The first thing I want to make clear is that I am still learning and growing; I aim to continue learning for as long as I live. Learning for me and my family has always been a survival mechanism, ever since our move to America when I was six. Not knowing the language or culture forced us to learn to survive in this country. It was especially challenging to move into a rural and isolated town, where an overwhelming number of the town population was white. Now, I am not going to sit here and deny the fact that my family and I didn’t face racism –even if it mainly came from my classmates. Likewise, I will also admit that as a straight, able-bodied, non-black person of color, I hold a lot of privilege and I have made mistakes in the past. Yet, at my core, I know that I am against all and any forms of racism. Before, I use to believe that if I simply did not participate in racist behavior, I was doing my part in this world. Today, I know that is not nearly enough and that I can do so much more to become an ally for those around me.
Another important thing to know about me is that as an International Affairs and History/Political Science double major, I strive to be informed about politics and news. With that being said, I can recall when the #Black Lives Matter Movement (BLM) occupied news channels in 2013, way before the George Floyd incident. I recall when headlines were filled with updates about the death of Trayvon Martin, then Philando Castile, and so on. In my freshman year of college, I recall dissecting news articles on how the media framed the BLM movement in the past.
But today, I am not looking at 2013 news articles about the BLM. Instead, I along with millions of other Americans, are witnessing the recurrences of the past flood back, due to the negligence of society to protect Black lives. Many nations today only exist due to the exploitation of black, indigenous, and people of color (BIPOC), but continue hatred towards its creators. But I am hopeful that things can change. That is why I joined AP—to help those marginalized voices be heard. Additionally, I have realized that being non-racist is not enough and that my inaction benefits no one. That is why I aim to be anti-racist.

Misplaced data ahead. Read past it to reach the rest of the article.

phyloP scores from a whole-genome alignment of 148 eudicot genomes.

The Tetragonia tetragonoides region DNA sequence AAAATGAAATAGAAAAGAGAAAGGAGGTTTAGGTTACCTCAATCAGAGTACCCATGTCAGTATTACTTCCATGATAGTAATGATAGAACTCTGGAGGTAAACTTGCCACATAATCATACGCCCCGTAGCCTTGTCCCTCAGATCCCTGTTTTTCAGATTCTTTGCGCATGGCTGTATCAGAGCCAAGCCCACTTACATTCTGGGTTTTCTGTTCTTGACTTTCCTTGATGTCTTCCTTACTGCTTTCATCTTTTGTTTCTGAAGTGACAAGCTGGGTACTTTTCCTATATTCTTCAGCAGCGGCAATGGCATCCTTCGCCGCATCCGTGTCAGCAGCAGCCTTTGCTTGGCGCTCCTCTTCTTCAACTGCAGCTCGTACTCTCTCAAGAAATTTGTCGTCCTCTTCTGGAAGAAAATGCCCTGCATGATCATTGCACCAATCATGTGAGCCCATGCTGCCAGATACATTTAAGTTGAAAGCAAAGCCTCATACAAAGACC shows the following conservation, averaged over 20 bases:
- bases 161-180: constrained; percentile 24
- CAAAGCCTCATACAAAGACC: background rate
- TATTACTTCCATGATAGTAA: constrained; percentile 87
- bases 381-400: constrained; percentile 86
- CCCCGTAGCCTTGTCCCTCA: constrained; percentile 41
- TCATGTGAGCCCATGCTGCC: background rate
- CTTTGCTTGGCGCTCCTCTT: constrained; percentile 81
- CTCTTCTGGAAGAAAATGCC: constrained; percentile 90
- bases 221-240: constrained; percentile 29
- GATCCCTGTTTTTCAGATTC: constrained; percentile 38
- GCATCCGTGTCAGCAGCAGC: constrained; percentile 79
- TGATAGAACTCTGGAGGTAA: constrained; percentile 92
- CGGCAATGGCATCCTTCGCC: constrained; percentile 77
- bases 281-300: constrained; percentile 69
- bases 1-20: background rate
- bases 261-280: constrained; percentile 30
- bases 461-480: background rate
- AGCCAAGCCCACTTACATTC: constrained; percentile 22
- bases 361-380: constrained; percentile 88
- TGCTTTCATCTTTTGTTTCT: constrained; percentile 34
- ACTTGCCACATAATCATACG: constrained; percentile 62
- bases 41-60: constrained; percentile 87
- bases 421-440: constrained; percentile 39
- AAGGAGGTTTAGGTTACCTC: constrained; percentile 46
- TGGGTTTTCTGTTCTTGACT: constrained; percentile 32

The difference between non-racist and anti-racist (yes there is a difference) is that non-racism means to passively denounce racism by not engaging in racist behaviors/slurs while anti-racism means actively opposing racism via addressing, confronting, and eliminating racism/racist behaviors. I think Angela Davis puts it nicely in the following quote:
Ways to Take Action
Again, I want to reiterate that I am on this journey to becoming anti-racist and that I am in no means an expert on this topic. I aim to always keep learning and educating myself and I hope you do too. If you choose to join me on this journey to becoming anti-racist or simply want to learn more, I encourage you to do the following: enroll in this highly informative anti-racism training (enrollment opens July 17th), listen to BIPOC stories, read black stories, support black-owned businesses, engage in conversations about race even if it’s uncomfortable, call out racist behavior, or simply start by doing a google search for the terms such as “microaggressions”, “white supremacy in law enforcement”, “redlining”, “structural inequality in education”, “brown eye blue eye experiment”, “school to prison pipeline”, or “implicit bias”. If you have anything to add to this list, please feel free to comment below!
Some Videos to Watch:
Some Things to Read:
- This Google Drive full of black history and activism reads
- The Table: Stories from Black Women in Student Affairs by Various Authors
- Becoming by Michelle Obama
- Clap When You Land by Elizabeth Acevedo
- The Black Flamingo by Dean Atta
Posted By ezoza ismailova
Posted Jul 13th, 2020